finally, Carola, i think your post asks the wrong question, or asks it in the wrong individual or group of individuals or groups of groups acting in concert are going to put a real dent in the inequality problem, which is probably as old as western civilization itself...the foundation of inequality in the West today started with our families and the birth of each one of us...and unless we can figure a way to go back to our childhoods and kick out the bottom of that foundation, everything else we do is just ripples on the surface of the ocean...

  12. rjs,
    One almost always unmentioned aspect of the post WWII "Great Compression" is confiscatory taxation. I am only becoming aware of this as a possible NECESSITY recently. I always thought it would be harmless (CEOs and baseball players and
    TV news anchors will work just as hard for what they USED TO earn -- or we'll find someone who will!) and just sort of nice if we ever get around to it. But, I am beginning to understand that constant leveling down may be an essential ingredient of real democracy.

    The best argument for confiscatory taxation -- both income and estate -- is that it went on for decades after the war WITHOUT ANYBODY THINKING ABOUT IT -- IOW, with no conscious ideological support. Nobody (but maybe the taxed -- and maybe not them) was railing against any tradeoffs -- presumably because there wasn't any noticeable harm. PS. 5 star Republican President Eisenhower was fine with it.

    [Come to think; my first job in downtown NYC in 1962 was as a pageboy in the executive offices of Nation Dairy Corporation (the GM of the dairy industry) in just another office building on Madison around 40th Street. The CEO rode the same elevator as everyone else and his office door was right off the elevator behind his secretary. I worked one floor down outside the treasurer's office -- same basic setup -- who I remember for his scatological jokes in the same bathroom everyone else used.]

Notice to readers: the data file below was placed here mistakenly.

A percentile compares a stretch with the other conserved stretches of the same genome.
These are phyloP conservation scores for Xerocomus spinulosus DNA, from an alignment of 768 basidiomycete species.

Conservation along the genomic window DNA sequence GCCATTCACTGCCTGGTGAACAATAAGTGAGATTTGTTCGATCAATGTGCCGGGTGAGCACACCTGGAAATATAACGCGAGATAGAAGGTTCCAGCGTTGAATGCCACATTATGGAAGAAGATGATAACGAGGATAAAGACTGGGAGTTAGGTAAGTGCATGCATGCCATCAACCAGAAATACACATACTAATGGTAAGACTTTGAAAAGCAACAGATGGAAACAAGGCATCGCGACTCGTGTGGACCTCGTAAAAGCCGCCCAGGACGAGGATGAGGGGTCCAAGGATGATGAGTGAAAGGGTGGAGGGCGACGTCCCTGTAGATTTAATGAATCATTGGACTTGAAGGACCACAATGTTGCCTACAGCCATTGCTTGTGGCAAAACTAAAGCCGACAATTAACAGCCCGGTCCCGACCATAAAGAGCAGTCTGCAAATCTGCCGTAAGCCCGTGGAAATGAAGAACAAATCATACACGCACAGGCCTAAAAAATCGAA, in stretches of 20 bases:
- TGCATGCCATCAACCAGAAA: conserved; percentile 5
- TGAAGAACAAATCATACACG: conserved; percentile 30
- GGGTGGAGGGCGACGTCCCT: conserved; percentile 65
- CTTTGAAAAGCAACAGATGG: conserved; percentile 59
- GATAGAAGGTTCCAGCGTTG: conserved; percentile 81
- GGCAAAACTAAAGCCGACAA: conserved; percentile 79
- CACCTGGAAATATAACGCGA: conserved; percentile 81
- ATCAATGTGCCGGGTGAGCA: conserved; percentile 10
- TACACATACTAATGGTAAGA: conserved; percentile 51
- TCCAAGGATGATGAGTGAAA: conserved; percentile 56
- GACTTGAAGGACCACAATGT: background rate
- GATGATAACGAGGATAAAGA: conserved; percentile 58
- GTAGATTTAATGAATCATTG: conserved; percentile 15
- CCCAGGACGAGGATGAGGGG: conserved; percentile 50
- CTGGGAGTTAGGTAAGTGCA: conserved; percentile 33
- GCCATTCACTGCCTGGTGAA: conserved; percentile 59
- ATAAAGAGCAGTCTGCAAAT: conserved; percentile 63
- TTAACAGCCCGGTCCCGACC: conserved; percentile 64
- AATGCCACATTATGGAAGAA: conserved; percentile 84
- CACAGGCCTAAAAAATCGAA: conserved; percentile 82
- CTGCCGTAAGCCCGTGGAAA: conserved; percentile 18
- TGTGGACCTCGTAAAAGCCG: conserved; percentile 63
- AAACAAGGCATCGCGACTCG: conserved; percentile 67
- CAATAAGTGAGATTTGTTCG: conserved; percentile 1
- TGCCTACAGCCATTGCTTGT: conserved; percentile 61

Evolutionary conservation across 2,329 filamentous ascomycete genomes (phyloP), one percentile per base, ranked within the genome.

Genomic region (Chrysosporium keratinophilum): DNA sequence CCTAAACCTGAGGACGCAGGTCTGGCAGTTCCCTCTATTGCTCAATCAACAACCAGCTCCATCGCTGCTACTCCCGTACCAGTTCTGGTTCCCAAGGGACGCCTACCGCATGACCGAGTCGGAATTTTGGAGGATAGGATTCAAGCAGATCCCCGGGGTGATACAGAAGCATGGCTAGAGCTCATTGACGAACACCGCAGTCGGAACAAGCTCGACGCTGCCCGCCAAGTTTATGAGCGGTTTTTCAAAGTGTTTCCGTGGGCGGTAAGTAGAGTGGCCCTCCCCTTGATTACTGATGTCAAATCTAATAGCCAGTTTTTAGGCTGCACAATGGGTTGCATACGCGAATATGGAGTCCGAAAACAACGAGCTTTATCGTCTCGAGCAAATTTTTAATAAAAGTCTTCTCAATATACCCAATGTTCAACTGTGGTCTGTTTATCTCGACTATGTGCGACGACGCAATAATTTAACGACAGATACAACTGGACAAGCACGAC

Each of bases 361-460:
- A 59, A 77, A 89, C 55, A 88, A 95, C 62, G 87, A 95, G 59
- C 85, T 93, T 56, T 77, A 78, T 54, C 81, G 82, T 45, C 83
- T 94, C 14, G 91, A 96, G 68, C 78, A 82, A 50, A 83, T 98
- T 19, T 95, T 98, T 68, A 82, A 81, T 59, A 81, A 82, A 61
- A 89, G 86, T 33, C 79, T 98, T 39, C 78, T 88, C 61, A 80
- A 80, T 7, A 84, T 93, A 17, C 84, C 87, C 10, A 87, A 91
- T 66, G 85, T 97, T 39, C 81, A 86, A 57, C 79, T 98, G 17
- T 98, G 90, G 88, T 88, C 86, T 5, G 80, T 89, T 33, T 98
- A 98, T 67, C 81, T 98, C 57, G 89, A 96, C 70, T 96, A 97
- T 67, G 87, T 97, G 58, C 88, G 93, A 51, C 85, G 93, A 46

My division gives more like a $250,000 household wealth -- doesn't sound to tough when 75% of Americans own their homes (working on it anyway).

  13. $250K is wealth per capita, Denis, there are roughly 115 million households in the US, which is where my $700K per came from...

    anyhow, i screwed up the link to the Krugman article i cited, so i'll give it to you all straight:

  14. rjs,
    Auto workers in Germany -- which has a third of our population but for "some reason" manufactures twice as many cars -- earn double what American auto workers earn -- and auto workers are our best paid manufacturing workers -- because they have the institution of legally mandated, centralized bargaining there (also called sector wide labor agreements).

    Whatever else might be wrong in Germany -- whatever is right is because of centralized bargaining (or the threat of). Whatever else we do here it is absolutely necessary to bring that system here -- it is the only one that works anywhere. Doing that would revolutionized the political forum too: with equal funding and lobbying versus ownership and almost all the votes. Gotta do it, no matter what else we do.

  15. i'm not disagreeing with you, Denis, in fact i dont recall any of your proposals in comments at AB that i wouldnt's just that incremental steps to raising the well being of our workers doesnt change their status vis-a-vis the plutocracy, and that there is still something much deeper and innate in our social order that defies being addressed by policy...

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  17. Carola, your tweet to this article says you're defending DeLong (I presume from the charge of technocraticness).

    I take your point about the Church --- but I don't see any defence of B DeLong or P Krugman here. As far as I can see you're stating your opinion---which is fine, but I don't see a parry-and-thrust against the charge of "greyifying what should be blood-red", if you will. The tone of your last paragraph is, well, quite grey. Or maybe the argument against technocracy is that if something affects me, I shouldn't leave it to some faraway nerds in comfty offices.

    For what it's worth (and I have no idea how much you like to have your opinions run through with a red-hot poker---I personally do) --- I've found more attacks on technocratism recently through another blogspot: edenbaumstudio. On twitter @joaquin_tamiroff. If you don't feel like digging then tweet me and I'll help you find what I'm talking about.

    Good of you to bring up the minimum wage. The old saw goes "The questions in economics never change;only the answers do." (Unsure of attribution there.)


Comments appreciated!